Today our blood pressure was set racing by two things. The first was the ascent(s). The second was the sign saying “Ferry Closed”. We’re relying on this tomorrow to get to Skye – to get to Mallaig – to get to Oban. A very kind local in the Glenelg Inn called his pal Donovan who reassures he’s got the spare part and he’ll be waiting for us tomorrow…..
The pass of the cattle – a short cut to Applecross is now a destination in its own right. We made a circuit of it from Shieldaig, going anticlockwise around the peninsular. The plan was to keep our options open as the weather forecast varied from bad to worse. Why cycle up a steep hill to peak in mist and rain. Only for the foolhardy….
The coast road is an absolute delight and is probably overlooked in the shadow of its mountainous cousin. Good cycling (severe ups and downs with the rapid crunching of gears), passing hamlets and isolated bays. Then the weather turned wet. This encouraged us to stop for a warming soup in Applecross Walled Garden potting shed. Just before that, we’d met what must be a cousin of the landlady at Kinlochewe – avoid the Applecross Heritage Centre. “did you just cycle down that path? and if you are around tomorrow there’s a funeral going on so mind and be respectful”. Biting my tongue to save the response “no we just landed by hovercraft and you must be looking forward to your funeral”, the reflection is that you only tend to comment on the pillocks you meet: the vast majority of people are great.
The same goes for the drivers who accompanied and passed us on the single track ascent and descent. What great patience most of them showed in waiting in passing places and giving space. Near the summit visibility was about 10m and a howling gale. Freezing on the way down, a very welcome cake stop in the friendly Bealach cafe provided welcome resuscitation.
I suspect this is a place which is unique in each season and weather condition. The quality of the light is great.
The grey day was so much better than forecast. Glen Torridon hangs above and around us as we do a dance with the numerous campervans navigating the single track road. Both the visitor centres we go into – Ben Eighe and Torridon – are very informative yet strangely are shut on busy days.
A day short on distance and long in memories. People are not really significant at this scale – the geology students bashing lumps out the Torridonian sandstone will visit for generations to come.
Today’s learning? The Scots Pine in this area – remnants of the Caledonian Forest – are 400+years old and are unique to the area. They are closely related to Southern Europe pine trees: the rest of Scottish pines are more related to Northern Europe pines. So replanting has to be with local seeds. Useless fact – the mussel ropes in the loch farm mussels by allowing them to grow off the bottom of the loch – where they’d be eaten by star fish.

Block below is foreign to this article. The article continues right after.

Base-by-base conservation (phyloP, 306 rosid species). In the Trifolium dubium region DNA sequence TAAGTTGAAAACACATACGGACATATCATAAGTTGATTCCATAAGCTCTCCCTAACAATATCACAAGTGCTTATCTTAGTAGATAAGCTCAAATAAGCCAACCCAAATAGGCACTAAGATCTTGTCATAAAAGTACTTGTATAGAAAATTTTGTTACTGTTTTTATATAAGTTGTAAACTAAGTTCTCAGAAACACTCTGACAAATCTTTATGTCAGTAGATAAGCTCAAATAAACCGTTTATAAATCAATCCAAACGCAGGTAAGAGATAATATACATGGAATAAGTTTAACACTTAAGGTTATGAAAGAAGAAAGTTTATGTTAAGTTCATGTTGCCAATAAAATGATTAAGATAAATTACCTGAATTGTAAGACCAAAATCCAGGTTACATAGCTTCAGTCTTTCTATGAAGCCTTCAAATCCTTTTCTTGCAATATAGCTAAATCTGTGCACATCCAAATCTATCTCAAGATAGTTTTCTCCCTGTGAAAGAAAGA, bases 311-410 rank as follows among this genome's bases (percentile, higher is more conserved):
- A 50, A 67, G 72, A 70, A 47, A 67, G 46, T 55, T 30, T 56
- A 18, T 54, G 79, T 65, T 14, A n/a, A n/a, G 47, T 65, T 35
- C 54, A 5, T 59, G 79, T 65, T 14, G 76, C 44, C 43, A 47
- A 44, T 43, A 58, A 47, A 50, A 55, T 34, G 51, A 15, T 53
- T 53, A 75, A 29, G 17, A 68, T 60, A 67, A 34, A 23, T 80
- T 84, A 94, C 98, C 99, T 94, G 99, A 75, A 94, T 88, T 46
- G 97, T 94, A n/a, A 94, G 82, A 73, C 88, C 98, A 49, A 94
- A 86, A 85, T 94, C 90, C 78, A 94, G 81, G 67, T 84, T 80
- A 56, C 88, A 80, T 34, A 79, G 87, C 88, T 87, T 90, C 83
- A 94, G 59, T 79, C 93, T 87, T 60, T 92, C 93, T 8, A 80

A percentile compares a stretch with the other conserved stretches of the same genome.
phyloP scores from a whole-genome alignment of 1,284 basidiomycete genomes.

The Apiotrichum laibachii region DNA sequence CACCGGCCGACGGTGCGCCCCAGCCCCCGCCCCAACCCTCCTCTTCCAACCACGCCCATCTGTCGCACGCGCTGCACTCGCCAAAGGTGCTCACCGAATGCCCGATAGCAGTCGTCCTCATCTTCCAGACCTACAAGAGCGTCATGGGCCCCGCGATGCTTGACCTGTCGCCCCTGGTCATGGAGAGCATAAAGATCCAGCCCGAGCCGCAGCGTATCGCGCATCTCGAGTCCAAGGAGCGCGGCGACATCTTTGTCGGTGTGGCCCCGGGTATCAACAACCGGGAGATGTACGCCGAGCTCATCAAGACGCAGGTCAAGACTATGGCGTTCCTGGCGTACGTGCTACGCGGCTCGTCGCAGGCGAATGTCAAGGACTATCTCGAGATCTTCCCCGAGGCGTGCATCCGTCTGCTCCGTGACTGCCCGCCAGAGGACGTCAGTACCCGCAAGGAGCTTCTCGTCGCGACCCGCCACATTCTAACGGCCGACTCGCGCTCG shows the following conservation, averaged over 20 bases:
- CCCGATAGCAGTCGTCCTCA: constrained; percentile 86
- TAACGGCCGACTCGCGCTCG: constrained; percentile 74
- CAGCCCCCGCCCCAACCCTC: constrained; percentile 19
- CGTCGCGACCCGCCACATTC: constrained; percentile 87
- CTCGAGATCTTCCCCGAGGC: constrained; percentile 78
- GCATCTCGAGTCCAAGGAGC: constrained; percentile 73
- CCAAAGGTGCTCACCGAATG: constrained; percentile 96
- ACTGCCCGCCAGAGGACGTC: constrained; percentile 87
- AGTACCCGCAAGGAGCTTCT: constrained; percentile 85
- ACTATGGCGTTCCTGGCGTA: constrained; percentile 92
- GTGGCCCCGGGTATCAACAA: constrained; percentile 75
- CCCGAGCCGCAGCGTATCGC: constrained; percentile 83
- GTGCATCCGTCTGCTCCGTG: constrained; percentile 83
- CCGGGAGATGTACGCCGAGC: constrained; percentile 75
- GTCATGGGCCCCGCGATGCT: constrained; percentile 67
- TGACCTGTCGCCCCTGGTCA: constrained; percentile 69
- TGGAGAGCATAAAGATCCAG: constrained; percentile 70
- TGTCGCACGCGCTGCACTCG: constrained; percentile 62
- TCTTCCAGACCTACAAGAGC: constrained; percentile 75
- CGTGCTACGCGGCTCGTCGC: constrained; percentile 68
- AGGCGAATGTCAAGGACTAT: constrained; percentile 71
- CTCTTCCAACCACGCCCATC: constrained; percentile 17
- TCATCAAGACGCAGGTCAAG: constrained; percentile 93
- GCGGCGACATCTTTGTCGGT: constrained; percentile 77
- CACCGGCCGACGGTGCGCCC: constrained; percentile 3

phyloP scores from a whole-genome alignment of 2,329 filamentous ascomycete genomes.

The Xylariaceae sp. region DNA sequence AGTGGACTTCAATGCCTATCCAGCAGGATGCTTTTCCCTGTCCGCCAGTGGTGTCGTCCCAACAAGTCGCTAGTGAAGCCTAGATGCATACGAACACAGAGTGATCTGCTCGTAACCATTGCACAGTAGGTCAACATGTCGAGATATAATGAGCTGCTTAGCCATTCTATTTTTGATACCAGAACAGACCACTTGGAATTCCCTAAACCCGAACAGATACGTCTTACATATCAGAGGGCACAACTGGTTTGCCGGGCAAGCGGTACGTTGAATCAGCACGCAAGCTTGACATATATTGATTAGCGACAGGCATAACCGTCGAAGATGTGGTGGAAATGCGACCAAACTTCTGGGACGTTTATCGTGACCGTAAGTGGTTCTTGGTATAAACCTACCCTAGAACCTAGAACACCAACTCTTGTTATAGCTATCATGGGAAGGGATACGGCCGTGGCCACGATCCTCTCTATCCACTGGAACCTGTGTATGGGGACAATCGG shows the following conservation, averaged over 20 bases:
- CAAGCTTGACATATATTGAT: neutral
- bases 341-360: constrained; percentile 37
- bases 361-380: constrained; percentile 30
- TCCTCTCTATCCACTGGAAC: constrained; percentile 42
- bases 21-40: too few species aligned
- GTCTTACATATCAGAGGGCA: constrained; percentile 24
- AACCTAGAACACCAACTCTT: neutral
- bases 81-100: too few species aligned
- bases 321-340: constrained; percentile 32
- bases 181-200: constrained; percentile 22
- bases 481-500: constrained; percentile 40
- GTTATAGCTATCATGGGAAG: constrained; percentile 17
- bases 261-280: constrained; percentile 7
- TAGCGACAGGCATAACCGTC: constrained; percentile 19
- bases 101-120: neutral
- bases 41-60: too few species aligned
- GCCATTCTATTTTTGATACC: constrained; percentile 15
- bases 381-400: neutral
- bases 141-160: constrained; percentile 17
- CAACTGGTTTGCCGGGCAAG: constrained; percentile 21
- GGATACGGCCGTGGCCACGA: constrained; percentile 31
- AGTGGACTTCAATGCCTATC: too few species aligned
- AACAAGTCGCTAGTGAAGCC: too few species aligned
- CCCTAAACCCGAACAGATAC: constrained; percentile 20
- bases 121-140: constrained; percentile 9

Tonight we watch the forecast come and go – is the Applecross circuit on or off?
A tour of Lews Castle in Stornoway helps give an understanding to the money Victorian traders made. A few weeks ago we were in Tyntesfield – built by the richest commoner in England on money made in trading guano. Today it was the Chinese opium trade of James Matheson which funded the building of this fine pile. That was after he’d bought the Isle of Lewis for what would now be £44million and a further £25million on improvements to the island’s infrastructure. Reopened last year after being closed for 25 years, it is a fine pile. The museum has some of the Lewis chessmen on show – though it was a bit disappointing to learn they are actually Norwegian and probably stolen. The audio visual show of the island landscapes keeps you transfixed for 10 mindful minutes.
Dodging the end stragglers of the local half-marathon (a hot day for the 200 participants who had probably spent weeks training in blizzard and monsoon conditions), we navigated back to the mainland on a rather swish new ferry.
Leaving Ullapool the next day, we took the main roads to Kinlochewe. Not one, not one, cafe open for 46 miles. No wonder the midges fed hungrily on us when the rain stopped. Faster roads to cycle on, the scenery also kept the mind busy. Fine passes, sweeping moorland, more sparsely populated than the Hebrides. Taking in the Achnasheen Terraces (“These flat topped features look artificial, but are in fact glacial outwash deltas that have been here for 10,000 years or more”), we swooped down into Kinlochewe. The arrival of the Torridon Sandstone and the magnificent Ben Eighe, gave us the fortitude to tackle the landlady’s unique interpretation of hospitality. We quietly took our shoes off so we didn’t wear out her carpet. TV in room? You’ll be wanting hot water too no doubt!